Scoping out Public Radio’s Future
Here's my take on one such future for Public Radio, as published in "Grow the Audience for Public Radio" by the Station Resource Group.
Some of the themes here will be familiar to folks who caught my presentation for the Public Radio Program Directors' Conference in LA a few months ago – or to folks who have read my new book.
For those of you who would rather read than click, here's the piece in its entirety:
A Future for Public Radio
by Mark Ramsey
One of the most popular Public Radio personalities has never had a show on Public Radio.
And it's simply because we have never asked him.
What is the future of Public Radio? That future is what you will make it. And this much is for certain, it is not more of the past.
I don't need to lecture you about audience and technology trends with which you're already well acquainted. I don't need to tell you about the tidal wave of entertainment and information options listeners have today. I don't need to rant about the unprecedented control any individual listener has over her own audio experience. I don't need to explain the new primacy of the listener as the source of content, no longer simply its recipient. You've heard all about this before. But what are you doing about it? The old models have a scant few years of life left in them.
Will there always be Public Radio no matter what? Sure, maybe. But it doesn't have to be vital. It doesn't have to matter. It doesn't have to be "public." And it doesn't have to include you or me in its ranks.
EBay was born in 1995 when a computer programmer named Pierre Omidyar couldn’t register the name of his consulting company, Echo Bay Technology Group, so he shortened the domain to “eBay.” The very first item to appear on eBay was Omidyar’s laser pointer – his broken laser pointer.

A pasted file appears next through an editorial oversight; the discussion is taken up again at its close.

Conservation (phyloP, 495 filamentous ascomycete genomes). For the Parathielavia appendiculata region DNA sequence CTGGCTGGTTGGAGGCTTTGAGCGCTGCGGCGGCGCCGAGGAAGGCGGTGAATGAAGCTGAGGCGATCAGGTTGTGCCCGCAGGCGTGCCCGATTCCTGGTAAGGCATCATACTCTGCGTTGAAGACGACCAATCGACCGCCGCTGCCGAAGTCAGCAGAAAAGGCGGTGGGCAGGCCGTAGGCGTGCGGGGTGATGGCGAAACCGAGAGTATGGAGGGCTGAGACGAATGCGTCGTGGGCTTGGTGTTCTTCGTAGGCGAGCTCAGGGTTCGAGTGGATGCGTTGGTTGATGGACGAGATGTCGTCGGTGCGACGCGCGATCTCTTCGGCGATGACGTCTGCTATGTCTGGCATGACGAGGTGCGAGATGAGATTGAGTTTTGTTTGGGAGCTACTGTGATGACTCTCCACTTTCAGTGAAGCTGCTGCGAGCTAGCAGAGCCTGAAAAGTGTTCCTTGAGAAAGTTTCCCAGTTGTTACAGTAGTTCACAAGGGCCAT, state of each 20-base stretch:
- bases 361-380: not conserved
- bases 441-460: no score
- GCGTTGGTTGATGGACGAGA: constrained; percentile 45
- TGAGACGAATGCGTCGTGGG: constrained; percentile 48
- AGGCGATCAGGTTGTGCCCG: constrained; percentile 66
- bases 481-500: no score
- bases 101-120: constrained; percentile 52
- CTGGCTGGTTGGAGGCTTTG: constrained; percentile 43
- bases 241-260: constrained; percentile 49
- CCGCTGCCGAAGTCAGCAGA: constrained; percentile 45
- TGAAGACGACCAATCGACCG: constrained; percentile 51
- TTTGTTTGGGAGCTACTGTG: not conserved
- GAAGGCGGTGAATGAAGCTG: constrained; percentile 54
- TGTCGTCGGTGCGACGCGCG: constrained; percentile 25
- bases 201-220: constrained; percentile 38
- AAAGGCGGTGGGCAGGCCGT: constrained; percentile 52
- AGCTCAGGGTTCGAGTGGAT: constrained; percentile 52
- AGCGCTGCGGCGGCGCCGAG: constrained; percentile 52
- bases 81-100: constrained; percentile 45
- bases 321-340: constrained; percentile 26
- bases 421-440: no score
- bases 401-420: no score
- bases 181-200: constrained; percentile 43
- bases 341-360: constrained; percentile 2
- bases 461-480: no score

After selling the item for $14.83, Omidyar contacted the winning bidder to make sure he understood that this laser pointer was, in fact, busted. He did. You see, he was a collector of broken laser pointers.
There’s something for everyone and, thanks to the democratizing force of digital media, there’s now everyone for something. Either you're the best in the world at "something for everyone" or you're the best in the world at "one thing for someone." The former is the "big head" and the latter is the "long tail." Radio is all about the "big head." We are blessed with a gift no new media outfit can match: The power of the tower – a megaphone reaching into every home, workplace, and car. A megaphone mediating the close relationship between you and your audiences in your local communities. Want them to do something they want to do? Want them to go someplace they want to go? Just ask, and ye shall receive.
Can even the mighty Google match your ability to move your audience to any destination that interests them, online, on-air, or off? Not on your life. So how do you use this gift, this power, this megaphone?
It was Public Broadcasting's own elder mythologist Joseph Campbell who once uttered the famous words "follow your bliss." What Campbell meant was to live out of your own center, and that, I think, is great advice for Public Radio as it gauges its future.
Who are you, Public Radio? What is your center? And – more to the point – what are you capable of if you really stretch your wings? What do you do better than anybody else, no matter what techno-whiz-bang comes along?
You create content.